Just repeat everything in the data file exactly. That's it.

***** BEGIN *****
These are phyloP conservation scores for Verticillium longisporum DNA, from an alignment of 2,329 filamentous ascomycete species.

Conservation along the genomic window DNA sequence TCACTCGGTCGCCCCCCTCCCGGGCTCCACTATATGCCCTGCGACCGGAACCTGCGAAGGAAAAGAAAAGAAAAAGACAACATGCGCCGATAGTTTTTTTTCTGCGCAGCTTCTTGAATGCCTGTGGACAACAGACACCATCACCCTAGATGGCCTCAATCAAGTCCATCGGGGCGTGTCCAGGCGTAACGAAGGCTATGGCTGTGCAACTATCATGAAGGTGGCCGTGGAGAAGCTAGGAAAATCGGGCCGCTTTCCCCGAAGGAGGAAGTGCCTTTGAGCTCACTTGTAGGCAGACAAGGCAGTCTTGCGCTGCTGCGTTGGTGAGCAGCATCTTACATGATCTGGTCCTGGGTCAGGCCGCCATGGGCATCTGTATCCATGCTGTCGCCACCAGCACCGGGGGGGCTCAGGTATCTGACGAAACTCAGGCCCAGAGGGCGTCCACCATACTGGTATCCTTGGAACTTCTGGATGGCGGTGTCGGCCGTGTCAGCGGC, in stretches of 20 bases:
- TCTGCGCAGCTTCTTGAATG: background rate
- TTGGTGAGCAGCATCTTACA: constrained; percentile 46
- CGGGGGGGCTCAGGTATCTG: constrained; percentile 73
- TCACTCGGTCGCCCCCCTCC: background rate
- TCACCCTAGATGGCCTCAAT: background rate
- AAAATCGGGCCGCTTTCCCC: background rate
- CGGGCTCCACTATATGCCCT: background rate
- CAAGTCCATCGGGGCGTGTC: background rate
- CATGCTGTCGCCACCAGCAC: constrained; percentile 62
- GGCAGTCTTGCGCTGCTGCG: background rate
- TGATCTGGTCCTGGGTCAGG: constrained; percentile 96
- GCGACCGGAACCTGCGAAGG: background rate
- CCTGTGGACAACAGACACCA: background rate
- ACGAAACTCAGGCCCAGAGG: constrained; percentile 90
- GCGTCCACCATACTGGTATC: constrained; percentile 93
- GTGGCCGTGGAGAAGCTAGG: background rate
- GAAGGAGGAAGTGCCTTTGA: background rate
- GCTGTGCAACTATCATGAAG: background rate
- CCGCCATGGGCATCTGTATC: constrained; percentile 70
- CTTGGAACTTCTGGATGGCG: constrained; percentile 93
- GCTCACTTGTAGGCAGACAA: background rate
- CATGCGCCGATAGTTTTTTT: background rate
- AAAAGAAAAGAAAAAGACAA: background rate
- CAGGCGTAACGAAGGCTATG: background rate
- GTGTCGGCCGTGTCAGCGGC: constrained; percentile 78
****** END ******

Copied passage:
These are phyloP conservation scores for Verticillium longisporum DNA, from an alignment of 2,329 filamentous ascomycete species.

Conservation along the genomic window DNA sequence TCACTCGGTCGCCCCCCTCCCGGGCTCCACTATATGCCCTGCGACCGGAACCTGCGAAGGAAAAGAAAAGAAAAAGACAACATGCGCCGATAGTTTTTTTTCTGCGCAGCTTCTTGAATGCCTGTGGACAACAGACACCATCACCCTAGATGGCCTCAATCAAGTCCATCGGGGCGTGTCCAGGCGTAACGAAGGCTATGGCTGTGCAACTATCATGAAGGTGGCCGTGGAGAAGCTAGGAAAATCGGGCCGCTTTCCCCGAAGGAGGAAGTGCCTTTGAGCTCACTTGTAGGCAGACAAGGCAGTCTTGCGCTGCTGCGTTGGTGAGCAGCATCTTACATGATCTGGTCCTGGGTCAGGCCGCCATGGGCATCTGTATCCATGCTGTCGCCACCAGCACCGGGGGGGCTCAGGTATCTGACGAAACTCAGGCCCAGAGGGCGTCCACCATACTGGTATCCTTGGAACTTCTGGATGGCGGTGTCGGCCGTGTCAGCGGC, in stretches of 20 bases:
- TCTGCGCAGCTTCTTGAATG: background rate
- TTGGTGAGCAGCATCTTACA: constrained; percentile 46
- CGGGGGGGCTCAGGTATCTG: constrained; percentile 73
- TCACTCGGTCGCCCCCCTCC: background rate
- TCACCCTAGATGGCCTCAAT: background rate
- AAAATCGGGCCGCTTTCCCC: background rate
- CGGGCTCCACTATATGCCCT: background rate
- CAAGTCCATCGGGGCGTGTC: background rate
- CATGCTGTCGCCACCAGCAC: constrained; percentile 62
- GGCAGTCTTGCGCTGCTGCG: background rate
- TGATCTGGTCCTGGGTCAGG: constrained; percentile 96
- GCGACCGGAACCTGCGAAGG: background rate
- CCTGTGGACAACAGACACCA: background rate
- ACGAAACTCAGGCCCAGAGG: constrained; percentile 90
- GCGTCCACCATACTGGTATC: constrained; percentile 93
- GTGGCCGTGGAGAAGCTAGG: background rate
- GAAGGAGGAAGTGCCTTTGA: background rate
- GCTGTGCAACTATCATGAAG: background rate
- CCGCCATGGGCATCTGTATC: constrained; percentile 70
- CTTGGAACTTCTGGATGGCG: constrained; percentile 93
- GCTCACTTGTAGGCAGACAA: background rate
- CATGCGCCGATAGTTTTTTT: background rate
- AAAAGAAAAGAAAAAGACAA: background rate
- CAGGCGTAACGAAGGCTATG: background rate
- GTGTCGGCCGTGTCAGCGGC: constrained; percentile 78